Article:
Calling all folk artists and folk arts professionals: New York Folklore Society Mentoring and Professional Development monetary awards are there for you—all year round on a rolling deadline. Come to Brooklyn Arts Council (55 Washington Street, Suite 218) and meet the NYC representative for NYFS, Eileen Condon on March 12th at 7pm.
Thanks to the work of my predecessor, Dr. Kay Turner, BAC’s Folk Arts program has built a wonderful relationship with our Arts in Education department. In order to continue to strengthen that relationship, please come and meet the Arts in Education staff at the Brooklyn Arts Council to learn about Arts in Education opportunities. We will have a meet and greet opportunity for you to ask questions on Tuesday, March 3 at 4:30pm – 5:30pm. Please contact Christopher Mulé if you have any questions or concerns.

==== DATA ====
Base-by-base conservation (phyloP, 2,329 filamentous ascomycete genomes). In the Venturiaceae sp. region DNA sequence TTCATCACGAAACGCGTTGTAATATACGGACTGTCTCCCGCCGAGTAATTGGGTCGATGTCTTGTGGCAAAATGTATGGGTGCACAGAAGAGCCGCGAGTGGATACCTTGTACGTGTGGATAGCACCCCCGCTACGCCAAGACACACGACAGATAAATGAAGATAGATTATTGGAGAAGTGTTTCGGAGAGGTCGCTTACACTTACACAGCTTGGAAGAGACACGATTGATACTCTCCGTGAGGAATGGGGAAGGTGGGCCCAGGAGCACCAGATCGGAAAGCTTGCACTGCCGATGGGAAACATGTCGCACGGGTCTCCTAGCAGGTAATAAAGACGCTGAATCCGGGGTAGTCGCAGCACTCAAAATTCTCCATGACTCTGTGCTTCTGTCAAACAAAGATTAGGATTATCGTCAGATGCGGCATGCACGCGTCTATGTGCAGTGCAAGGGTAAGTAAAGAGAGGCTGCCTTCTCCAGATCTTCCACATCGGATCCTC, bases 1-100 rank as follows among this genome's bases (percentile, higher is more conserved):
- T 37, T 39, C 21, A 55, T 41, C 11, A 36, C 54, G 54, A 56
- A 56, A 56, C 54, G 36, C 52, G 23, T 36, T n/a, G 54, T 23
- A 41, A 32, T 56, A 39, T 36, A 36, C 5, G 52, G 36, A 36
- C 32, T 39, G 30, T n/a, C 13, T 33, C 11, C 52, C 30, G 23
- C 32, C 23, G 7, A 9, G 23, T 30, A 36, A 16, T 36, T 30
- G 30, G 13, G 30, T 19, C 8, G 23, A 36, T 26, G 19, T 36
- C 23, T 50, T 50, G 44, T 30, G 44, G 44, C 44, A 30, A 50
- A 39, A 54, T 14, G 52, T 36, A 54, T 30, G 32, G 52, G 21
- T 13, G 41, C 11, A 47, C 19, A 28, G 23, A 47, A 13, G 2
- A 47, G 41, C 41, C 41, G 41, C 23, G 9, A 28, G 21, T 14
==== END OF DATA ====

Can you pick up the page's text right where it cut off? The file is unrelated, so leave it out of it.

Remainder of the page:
Here we interview Abdul Badi, an East New York-based painter, about his work over the last 50 years.
Where are you from? How long have you lived in Brooklyn?
I’m actually born in Washington DC, and wound up in Brooklyn back in 1964. East New York – I’ve been out here since 1988. I’ve lived out here, but I hadn’t met a lot of other artists out here until Catherine opened up Arts East NY, and then I was surprised to see how many other artists actually lived out here. I participated in [the Go Brooklyn Arts Gallery] competition 2 years ago, where they visited everybody’s studio, and in East New York, I was the only artist out here. The other sections – Bed-Stuy, Greenpoint, Williamsburg were chock full of artists, but East New York? Up until then I didn’t really see much on the arts scene. Everything I did was outside of East New York.
Below you will find a wonderful moment that occurred during The Sweetest Song Festival’s “Singing the Gods program.” The clip features a group of our Sweetest Singers closing out the April 30th program at the Woody Tanger Auditorium in Brooklyn College. Jeggae “Winston” Hoppie made the suggestion for all the performers to share a rhythm together. It was a blending of voice, rhythm, movement and language that found room for individual expression–America at it’s finest. Happy fourth of July, Brooklyn! Enjoy!